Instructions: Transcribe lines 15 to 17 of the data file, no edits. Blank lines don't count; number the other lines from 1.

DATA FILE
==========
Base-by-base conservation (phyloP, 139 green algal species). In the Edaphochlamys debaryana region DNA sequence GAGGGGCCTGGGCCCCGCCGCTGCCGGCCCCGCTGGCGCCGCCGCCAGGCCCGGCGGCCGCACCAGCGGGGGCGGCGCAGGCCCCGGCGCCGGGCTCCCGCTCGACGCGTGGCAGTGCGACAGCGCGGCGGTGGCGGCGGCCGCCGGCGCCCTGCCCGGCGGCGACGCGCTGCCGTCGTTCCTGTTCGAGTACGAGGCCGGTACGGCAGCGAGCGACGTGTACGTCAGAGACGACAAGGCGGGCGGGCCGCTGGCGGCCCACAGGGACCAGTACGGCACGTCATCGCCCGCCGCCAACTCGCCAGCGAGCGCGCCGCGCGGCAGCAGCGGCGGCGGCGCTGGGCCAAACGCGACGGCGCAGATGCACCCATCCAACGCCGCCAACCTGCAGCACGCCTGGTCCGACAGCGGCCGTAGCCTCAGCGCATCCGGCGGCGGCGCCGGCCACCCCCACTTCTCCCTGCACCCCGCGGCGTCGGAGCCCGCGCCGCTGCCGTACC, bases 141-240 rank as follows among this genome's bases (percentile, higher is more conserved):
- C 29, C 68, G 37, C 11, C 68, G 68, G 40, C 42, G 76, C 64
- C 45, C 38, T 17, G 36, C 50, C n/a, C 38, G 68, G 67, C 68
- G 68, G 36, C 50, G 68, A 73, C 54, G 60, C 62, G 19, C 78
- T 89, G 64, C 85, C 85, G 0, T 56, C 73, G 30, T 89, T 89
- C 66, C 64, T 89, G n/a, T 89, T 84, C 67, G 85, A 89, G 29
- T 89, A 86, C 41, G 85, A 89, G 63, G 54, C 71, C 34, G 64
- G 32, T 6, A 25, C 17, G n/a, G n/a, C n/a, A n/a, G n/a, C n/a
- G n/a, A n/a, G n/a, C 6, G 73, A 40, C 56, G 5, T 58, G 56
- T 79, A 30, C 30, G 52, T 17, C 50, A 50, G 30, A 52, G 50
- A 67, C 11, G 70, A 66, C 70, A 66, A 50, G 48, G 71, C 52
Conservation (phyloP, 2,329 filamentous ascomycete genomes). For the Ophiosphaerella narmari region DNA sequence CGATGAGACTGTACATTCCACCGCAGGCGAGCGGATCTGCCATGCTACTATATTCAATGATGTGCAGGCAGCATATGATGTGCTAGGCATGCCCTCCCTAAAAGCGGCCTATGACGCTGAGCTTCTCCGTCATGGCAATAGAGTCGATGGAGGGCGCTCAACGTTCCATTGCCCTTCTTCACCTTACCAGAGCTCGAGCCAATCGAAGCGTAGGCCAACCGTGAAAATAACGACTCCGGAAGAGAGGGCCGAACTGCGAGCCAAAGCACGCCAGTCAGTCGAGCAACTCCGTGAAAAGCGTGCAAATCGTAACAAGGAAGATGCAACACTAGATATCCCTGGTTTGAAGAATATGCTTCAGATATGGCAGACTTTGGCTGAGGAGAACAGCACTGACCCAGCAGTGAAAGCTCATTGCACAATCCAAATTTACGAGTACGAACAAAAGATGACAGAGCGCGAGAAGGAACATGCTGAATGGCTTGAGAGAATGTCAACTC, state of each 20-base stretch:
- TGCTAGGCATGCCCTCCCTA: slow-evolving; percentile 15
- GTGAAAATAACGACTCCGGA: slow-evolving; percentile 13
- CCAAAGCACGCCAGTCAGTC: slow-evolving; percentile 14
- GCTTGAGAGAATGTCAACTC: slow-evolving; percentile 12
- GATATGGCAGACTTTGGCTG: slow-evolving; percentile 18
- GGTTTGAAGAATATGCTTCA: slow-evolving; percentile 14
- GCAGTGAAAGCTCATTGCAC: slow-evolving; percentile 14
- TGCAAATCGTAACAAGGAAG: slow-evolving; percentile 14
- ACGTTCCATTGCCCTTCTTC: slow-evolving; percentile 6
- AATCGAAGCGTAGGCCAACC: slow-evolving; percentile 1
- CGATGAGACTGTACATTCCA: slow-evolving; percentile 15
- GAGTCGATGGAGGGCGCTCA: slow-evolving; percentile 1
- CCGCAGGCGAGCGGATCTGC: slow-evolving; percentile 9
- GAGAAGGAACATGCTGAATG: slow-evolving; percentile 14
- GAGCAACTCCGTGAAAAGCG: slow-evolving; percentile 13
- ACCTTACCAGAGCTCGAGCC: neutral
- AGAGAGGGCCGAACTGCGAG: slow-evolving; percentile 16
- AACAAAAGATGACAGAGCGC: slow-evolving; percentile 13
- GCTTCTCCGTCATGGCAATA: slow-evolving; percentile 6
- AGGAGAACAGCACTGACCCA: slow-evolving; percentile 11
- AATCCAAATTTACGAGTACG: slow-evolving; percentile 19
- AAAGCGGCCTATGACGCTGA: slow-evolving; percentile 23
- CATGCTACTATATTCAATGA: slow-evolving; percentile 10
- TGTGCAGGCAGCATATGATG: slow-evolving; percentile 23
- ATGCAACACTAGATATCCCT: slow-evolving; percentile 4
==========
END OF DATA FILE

- CCAAAGCACGCCAGTCAGTC: slow-evolving; percentile 14
- GCTTGAGAGAATGTCAACTC: slow-evolving; percentile 12
- GATATGGCAGACTTTGGCTG: slow-evolving; percentile 18